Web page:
I found Neri to be brave and determined. Being in her head during the 1st person sections was not as onerous as some 1st person books I’ve read. I’m a talker and a writer, so I can only imagine how frustrating it would be to loose the ability to communicate effectively, even if only temporarily. I really felt for Neri through the whole story.
Kai is a thoughtful and endearing prince. Having said that, of all the characters in the story, he probably made the least impact on me. Writing this review weeks after having read the book, I’m struggling to recall anything about him that stood out.
There is a side couple as well, Hans and Greta. Hans is one of Kai’s friends and valets. Greta is the librarian, who happen to be deaf. It is Greta and her sister Hella who teach Neri how to communicate with everyone around her without her voice. Greta also is the source of some sass, giving poor Hans a hard time in his courting. They were a very enjoyable side-thread.
I think Maris and the “Sea Witch” deserve a mention here, too. Their history together is heartbreaking, although I won’t go into it because I don’t want to give any spoilers. Although she is in some way the antagonist for much of the story, Maris is truly a loving (and terrifying) mother. I would have actually liked more of Maris in the story.
All in all, I give the book 4 teaspoons for characters.
Really there was just enough worldbuilding to feel like there was a world. It wasn’t a blank room. Much of the worldbuilding was related to the mermaids or was otherwise more of a vibe. It got the job done.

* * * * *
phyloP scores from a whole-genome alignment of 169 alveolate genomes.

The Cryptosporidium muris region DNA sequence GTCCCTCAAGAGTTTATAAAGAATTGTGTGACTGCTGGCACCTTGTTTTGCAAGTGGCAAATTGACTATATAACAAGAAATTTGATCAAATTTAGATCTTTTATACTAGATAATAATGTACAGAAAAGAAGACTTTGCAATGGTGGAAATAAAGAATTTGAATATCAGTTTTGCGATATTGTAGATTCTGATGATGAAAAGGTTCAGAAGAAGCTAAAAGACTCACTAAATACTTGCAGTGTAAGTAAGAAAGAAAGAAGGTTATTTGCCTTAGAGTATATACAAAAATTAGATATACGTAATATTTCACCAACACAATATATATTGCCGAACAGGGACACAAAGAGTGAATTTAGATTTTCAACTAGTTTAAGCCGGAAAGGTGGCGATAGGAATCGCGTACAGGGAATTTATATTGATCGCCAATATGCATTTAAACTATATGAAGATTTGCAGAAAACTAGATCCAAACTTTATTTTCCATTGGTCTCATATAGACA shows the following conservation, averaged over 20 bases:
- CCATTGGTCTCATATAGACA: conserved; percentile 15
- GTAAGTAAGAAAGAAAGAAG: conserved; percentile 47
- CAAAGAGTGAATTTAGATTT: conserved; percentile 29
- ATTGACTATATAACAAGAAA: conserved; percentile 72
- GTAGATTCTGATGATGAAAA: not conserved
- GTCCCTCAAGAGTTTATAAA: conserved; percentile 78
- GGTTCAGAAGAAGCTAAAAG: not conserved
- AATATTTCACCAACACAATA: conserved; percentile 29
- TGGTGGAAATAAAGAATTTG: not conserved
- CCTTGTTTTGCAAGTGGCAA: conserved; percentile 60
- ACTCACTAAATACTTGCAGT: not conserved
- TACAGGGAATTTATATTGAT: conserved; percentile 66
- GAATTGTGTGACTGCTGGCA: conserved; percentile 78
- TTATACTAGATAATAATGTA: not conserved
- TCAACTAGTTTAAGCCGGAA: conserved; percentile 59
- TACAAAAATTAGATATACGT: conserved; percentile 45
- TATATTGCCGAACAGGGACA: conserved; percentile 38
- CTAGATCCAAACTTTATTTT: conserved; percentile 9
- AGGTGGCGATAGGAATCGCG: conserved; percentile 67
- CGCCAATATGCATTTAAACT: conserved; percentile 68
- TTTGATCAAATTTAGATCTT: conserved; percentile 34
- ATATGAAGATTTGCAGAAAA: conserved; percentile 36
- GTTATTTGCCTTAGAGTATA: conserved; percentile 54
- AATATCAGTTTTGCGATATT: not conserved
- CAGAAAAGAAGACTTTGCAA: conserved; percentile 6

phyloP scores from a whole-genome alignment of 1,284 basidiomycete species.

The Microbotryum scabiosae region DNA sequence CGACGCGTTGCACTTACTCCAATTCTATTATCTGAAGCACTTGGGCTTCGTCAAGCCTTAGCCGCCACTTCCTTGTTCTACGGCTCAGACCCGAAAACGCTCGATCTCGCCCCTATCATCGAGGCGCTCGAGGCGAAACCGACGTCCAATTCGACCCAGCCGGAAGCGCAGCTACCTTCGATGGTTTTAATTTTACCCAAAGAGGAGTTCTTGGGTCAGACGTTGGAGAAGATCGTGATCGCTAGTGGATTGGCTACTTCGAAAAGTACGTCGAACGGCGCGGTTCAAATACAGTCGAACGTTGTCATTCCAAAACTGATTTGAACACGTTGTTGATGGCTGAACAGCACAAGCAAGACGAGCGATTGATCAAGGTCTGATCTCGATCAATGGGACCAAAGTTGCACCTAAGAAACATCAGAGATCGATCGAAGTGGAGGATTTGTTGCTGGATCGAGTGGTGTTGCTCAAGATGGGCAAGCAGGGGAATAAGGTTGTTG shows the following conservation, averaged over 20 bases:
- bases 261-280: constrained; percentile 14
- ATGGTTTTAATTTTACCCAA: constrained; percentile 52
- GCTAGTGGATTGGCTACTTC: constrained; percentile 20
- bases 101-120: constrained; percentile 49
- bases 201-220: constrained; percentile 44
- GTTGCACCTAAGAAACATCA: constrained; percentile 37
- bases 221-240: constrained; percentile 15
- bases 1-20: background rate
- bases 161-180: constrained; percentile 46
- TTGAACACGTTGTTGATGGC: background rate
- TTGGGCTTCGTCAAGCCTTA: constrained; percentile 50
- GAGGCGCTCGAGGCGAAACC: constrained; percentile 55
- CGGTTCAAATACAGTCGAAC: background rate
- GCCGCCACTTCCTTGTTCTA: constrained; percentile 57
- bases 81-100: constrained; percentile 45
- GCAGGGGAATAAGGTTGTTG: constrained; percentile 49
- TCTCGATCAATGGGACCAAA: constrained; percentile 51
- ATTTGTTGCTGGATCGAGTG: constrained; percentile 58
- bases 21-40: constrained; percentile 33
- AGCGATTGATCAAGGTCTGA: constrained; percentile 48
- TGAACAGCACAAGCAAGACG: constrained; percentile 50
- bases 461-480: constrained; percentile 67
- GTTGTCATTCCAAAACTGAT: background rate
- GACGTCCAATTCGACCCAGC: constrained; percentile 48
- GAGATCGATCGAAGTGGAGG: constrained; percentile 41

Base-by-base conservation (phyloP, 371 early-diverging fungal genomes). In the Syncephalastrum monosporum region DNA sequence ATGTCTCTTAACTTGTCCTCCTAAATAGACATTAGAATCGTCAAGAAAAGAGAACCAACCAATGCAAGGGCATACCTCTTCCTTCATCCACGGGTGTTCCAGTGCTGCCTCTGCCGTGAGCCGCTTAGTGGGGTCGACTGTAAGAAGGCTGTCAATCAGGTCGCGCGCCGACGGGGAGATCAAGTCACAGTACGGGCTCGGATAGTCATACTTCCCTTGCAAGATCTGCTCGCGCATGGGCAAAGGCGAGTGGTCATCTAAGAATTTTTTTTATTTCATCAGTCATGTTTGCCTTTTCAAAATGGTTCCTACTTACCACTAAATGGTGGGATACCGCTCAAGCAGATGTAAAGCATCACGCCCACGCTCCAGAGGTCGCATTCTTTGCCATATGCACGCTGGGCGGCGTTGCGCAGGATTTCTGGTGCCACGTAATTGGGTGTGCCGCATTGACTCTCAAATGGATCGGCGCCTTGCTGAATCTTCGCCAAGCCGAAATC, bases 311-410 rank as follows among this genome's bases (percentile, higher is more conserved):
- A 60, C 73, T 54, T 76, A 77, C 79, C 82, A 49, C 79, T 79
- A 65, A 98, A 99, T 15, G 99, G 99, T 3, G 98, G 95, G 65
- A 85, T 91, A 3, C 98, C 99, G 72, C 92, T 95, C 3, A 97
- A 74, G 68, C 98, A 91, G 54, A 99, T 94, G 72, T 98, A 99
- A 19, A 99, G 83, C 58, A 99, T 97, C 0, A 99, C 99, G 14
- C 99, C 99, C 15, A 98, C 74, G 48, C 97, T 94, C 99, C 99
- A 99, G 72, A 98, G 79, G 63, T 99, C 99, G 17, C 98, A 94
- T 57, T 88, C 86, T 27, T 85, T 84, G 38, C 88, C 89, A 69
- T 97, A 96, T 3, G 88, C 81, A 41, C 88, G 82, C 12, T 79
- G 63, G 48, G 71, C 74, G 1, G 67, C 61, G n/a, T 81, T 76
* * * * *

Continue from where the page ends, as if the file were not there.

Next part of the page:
There’s a bit of a rollercoaster to this plot, with plenty of surprises I did not see coming. It’s well paced and keeps you engaged. I made the mistake of reading a few pages, and next thing I knew this book was jumping its place in line with the TBR** pile.
The plot definitely lived up to the promises of the premise and certainly gave a new spin on the story while still paying homage to the original Andersen tale.
I might as well have been a water fountain for at least the second half of the book. Macdonald’s writing is poetic, and can hit you right in the feels. If you don’t like being weepy even after you put the damn book down, you might want to avoid. However, if you like ugly crying through your lunch break and going back to work with a red nose, please proceed.
One of the things I’m not a usually a fan of is books that are largely 1st Person POV that intermingle chapters of 3rd Person POV. A Song of Sea and Shore does this quite a bit, but it didn’t bug me too much. The scenes with other POV characters added a lot to the story, and given that Neri has literally no voice for much of the book being directly in her head was somewhat necessary.
I don’t recall any massive editing mistakes. I do recall thinking a few word choices were odd, but nothing that majorly distracts or takes away from the book.
I really waffled on whether or not to give this section 5 teaspoons. The overall style, voice and poetry of Macdonald’s work is amazing, and I know the whole 1st/3rd mixed POV thing isn’t a turn off for a lot of readers. In the end, I decided to give it 5 teaspoons and let go of my own bias.
A Song of Sea and Shore left me wanting to dive into more of Macdonald’s fairytale retellings. However, I think I’ll need at least a week between them to recover from the emotional rollercoasters. An excellent book, and well worth the read.
Final score is 4 teaspoons.
**TBR – To Be Read
* HEA – Happily Ever After